It’s every great filmmaker's rite of passage to make their first short film while they’re in debt, on a budget of nothing.
This means whatever money you can scrounge is going into the film and catering. Side note, there are two cardinal rules of filmmaking with volunteers: one, if the film garners any profit, you have to share it; two, you have to feed your volunteers.
Back to the article: below are five types of artists who will volunteer for your short film, and how you can repay them for giving their time and energy to your project. After all, if anyone works on your film set when you’re not paying them, they deserve all your thankfulness.
PERSON NUMBER ONE: THE ASPIRING ARTIST
Hey! This person is just like you. There’s somebody out there who wants to make a career out of acting, directing, cinematography, sound, etc. However, given the nature of the film industry, they need to get more experience. That’s where you come in. You give them the opportunity to work on a film set and pad their resumes. Hooray! But, you can actually give them a bit more. If they are aspiring to be professionals, you can help them network. Look at opportunities for all artistic disciplines, not just yours. This way, you can repay the volunteers on your film set by forwarding them new opportunities. You can also offer to be a reference. If they’re going to University, you can write them a reference letter. Or, if they’re also struggling financially, maybe you can offer to do a headshot for them? Even if you’re not a professional photographer, those head shots might be the best they can afford, and they’ll appreciate you taking the time to do it for them. Just take some time out of shooting and use your professional camera skills to snap a few.
PERSON NUMBER TWO: THE ARTIST WITH A FULL TIME JOB
This is a person who loves doing art, but they also love having a stable job and income. For them, doing art is something they do on the weekends and in evenings. They do it because it’s their creative outlet. It’s something they do that they actually really enjoy, and if they can make some money at it, even better. What this person wants more than anything is to feel creative. They want to have their ideas and creativity honoured and respected. If you’re directing and/or producing, you naturally have to make sure everything is cohesive, and give specific instructions to cast and crew. But, wherever possible, if you have someone who’s there because they see doing filmmaking as their creative outlet, try to find and make opportunities for them to be creative. Ask their opinion on things, and actually listen.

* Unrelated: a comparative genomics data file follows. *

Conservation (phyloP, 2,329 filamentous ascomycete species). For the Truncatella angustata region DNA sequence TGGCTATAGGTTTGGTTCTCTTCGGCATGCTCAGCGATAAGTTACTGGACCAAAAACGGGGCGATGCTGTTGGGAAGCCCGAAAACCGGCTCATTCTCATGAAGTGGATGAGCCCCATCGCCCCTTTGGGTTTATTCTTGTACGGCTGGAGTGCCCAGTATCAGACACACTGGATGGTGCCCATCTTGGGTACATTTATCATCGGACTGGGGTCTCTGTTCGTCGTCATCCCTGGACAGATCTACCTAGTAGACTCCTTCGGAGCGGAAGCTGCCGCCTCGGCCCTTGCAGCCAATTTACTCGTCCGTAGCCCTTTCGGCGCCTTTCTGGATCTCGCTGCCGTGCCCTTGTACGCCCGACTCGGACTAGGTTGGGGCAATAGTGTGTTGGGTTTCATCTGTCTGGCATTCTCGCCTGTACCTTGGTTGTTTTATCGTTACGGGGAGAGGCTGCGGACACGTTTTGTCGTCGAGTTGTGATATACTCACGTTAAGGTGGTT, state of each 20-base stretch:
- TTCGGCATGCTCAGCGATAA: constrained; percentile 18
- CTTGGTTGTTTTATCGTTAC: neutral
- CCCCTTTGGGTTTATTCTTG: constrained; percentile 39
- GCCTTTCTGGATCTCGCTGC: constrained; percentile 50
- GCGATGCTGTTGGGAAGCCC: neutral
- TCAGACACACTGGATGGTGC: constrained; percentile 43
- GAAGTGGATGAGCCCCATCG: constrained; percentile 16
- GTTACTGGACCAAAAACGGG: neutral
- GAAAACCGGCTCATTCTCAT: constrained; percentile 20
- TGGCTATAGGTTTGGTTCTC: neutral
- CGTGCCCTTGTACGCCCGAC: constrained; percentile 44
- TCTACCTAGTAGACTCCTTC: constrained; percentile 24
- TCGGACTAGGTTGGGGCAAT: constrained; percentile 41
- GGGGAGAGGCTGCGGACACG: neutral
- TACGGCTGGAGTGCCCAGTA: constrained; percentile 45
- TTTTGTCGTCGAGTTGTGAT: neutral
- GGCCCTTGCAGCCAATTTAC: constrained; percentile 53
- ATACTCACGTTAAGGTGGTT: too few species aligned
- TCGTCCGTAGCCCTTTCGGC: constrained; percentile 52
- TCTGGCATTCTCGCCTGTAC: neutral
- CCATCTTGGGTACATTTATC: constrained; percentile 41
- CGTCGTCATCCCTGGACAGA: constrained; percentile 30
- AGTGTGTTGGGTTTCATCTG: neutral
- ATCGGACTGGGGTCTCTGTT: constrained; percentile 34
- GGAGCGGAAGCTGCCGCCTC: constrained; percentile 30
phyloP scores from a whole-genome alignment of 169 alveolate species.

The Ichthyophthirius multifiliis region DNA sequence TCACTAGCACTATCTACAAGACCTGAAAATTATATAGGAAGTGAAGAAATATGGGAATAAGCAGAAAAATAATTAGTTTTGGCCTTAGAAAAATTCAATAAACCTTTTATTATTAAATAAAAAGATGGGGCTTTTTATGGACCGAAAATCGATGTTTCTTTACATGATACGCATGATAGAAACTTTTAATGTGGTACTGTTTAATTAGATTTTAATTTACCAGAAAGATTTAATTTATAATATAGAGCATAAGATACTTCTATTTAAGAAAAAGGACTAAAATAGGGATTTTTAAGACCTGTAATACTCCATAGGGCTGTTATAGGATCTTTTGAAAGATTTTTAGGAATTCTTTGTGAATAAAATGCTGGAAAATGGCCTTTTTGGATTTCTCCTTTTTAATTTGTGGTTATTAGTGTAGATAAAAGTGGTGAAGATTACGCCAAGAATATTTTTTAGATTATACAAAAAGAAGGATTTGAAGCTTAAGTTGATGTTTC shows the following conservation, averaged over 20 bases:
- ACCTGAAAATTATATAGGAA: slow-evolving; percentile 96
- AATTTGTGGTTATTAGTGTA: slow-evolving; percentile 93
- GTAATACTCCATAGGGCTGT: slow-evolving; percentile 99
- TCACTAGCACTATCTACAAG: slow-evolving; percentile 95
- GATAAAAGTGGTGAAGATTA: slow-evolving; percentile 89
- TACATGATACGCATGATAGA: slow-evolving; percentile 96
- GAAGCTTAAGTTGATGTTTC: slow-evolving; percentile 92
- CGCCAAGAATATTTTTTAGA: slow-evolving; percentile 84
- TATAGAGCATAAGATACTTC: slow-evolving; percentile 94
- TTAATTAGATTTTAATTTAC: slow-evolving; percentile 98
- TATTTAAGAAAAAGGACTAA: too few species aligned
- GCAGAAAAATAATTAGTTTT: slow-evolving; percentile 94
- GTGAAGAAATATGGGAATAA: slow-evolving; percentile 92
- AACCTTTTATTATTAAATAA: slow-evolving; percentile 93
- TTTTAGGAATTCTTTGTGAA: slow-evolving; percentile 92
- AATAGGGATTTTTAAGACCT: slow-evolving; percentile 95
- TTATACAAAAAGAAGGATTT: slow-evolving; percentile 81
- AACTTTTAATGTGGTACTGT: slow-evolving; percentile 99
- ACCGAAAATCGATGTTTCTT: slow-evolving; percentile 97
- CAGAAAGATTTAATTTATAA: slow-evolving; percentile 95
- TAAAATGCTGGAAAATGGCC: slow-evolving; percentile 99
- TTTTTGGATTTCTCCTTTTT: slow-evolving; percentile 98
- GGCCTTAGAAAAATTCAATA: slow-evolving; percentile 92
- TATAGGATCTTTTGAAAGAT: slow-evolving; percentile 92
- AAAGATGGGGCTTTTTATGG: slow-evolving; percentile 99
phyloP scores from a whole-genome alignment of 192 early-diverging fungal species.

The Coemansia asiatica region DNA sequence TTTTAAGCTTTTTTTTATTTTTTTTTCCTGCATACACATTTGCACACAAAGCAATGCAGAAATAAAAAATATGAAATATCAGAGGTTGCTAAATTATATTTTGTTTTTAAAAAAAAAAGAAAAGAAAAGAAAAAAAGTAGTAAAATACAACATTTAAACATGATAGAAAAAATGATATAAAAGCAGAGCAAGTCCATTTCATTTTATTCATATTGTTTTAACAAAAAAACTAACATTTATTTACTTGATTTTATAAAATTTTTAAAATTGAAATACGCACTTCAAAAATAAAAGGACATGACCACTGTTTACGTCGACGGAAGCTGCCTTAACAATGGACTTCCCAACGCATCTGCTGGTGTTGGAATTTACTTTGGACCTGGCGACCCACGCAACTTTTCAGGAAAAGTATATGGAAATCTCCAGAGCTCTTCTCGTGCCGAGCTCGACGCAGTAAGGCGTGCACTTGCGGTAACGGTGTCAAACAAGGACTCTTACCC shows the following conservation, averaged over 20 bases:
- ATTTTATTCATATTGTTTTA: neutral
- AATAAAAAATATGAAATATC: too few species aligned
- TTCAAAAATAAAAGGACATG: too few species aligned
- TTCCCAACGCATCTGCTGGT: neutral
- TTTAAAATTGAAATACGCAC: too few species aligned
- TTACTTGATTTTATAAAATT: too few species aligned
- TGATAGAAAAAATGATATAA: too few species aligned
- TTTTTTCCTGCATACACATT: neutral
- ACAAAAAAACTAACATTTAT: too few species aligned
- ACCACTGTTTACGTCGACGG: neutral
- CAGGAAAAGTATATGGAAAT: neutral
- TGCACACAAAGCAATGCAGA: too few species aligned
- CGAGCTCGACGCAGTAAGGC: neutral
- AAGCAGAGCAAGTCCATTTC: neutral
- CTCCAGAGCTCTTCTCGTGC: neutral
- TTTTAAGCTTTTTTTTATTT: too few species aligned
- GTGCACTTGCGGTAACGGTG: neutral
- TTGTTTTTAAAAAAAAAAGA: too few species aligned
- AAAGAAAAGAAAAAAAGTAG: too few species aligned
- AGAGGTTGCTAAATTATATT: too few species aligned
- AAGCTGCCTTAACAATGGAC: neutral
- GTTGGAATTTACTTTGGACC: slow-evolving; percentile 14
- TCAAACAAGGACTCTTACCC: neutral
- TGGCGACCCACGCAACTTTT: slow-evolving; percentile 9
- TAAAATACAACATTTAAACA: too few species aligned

PERSON NUMBER THREE: THE SOCIAL ARTIST
Some people have sports, some people have classes, but these people have working on film sets. For them, it’s a way to get out of the house, meet new people, and have some fun making films. Make sure your film set is a positive work environment. If there’s a lot of yelling or criticising, they won’t want to come back. So don’t be “that director”, be someone who is kind, and appreciate everyone on set (and let them know you appreciate them). Another thing, if you’re not paying people for their time, be a little more lenient on talking between takes. Heck, try to find time during the filming day when people on set can talk and get to know each other. It’s almost like you’re a social coordinator.
PERSON NUMBER FOUR: THE QUID PRO QUO ARTIST
This is a person, probably just like you, who makes to make a film . . . but wait! They are also in debt and producing a film on a zero budget. This person is helping you on your film because in the future they’re going to want your help on theirs. Paying this person back is actually pretty simple: when they ask for your help on a project, step up, and help them on their project.
PERSON NUMBER FIVE: THE STUDENT ARTIST
Sometimes, you’ll put out a call for volunteers, and people will wonder if they need experience in order to contact you. Make sure you put WILL TRAIN on your call for volunteers! There’s a whole world of people who want to work on film sets, but for one reason or another they don’t have a formal education. Give this person a chance! It won’t cost you anything but a bit of time to organise some on-set mentorship. If this person wants to learn cinematography, for example, have them come on set and operate one of the cameras. Your cinematographer will give them basic instructions and monitor what they do. They get knowledge, you get an extra set of hands. People who want to learn new skills might be so eager to learn, that taking the time to build them up could result in a long-term person on your filmmaking crew. Don’t just think of your film, think about how you can help the people on your set reach their personal goals.
So there you have it! Those are five types of artists who are going to volunteer on your film set. Remember, though, that if you’re looking to be a professional filmmaker, your goal should always be to work up to the point where you can pay people for their work.
There’s a reason why I said this is a “rite of passage” for filmmakers. It’s because working with volunteers is a good opportunity for you to learn how to direct and produce in a positive way. A lot of the suggestions above are good on professional film sets as well, especially the parts about building people up, making the set a positive work environment, and giving artists opportunities to shine in their areas of expertise.
If you start off your filmmaking journey perfecting these skills, they will make you a better director or producer further down the line when, in addition to paying your cast and crew, you can give them an all around great filmmaking opportunity.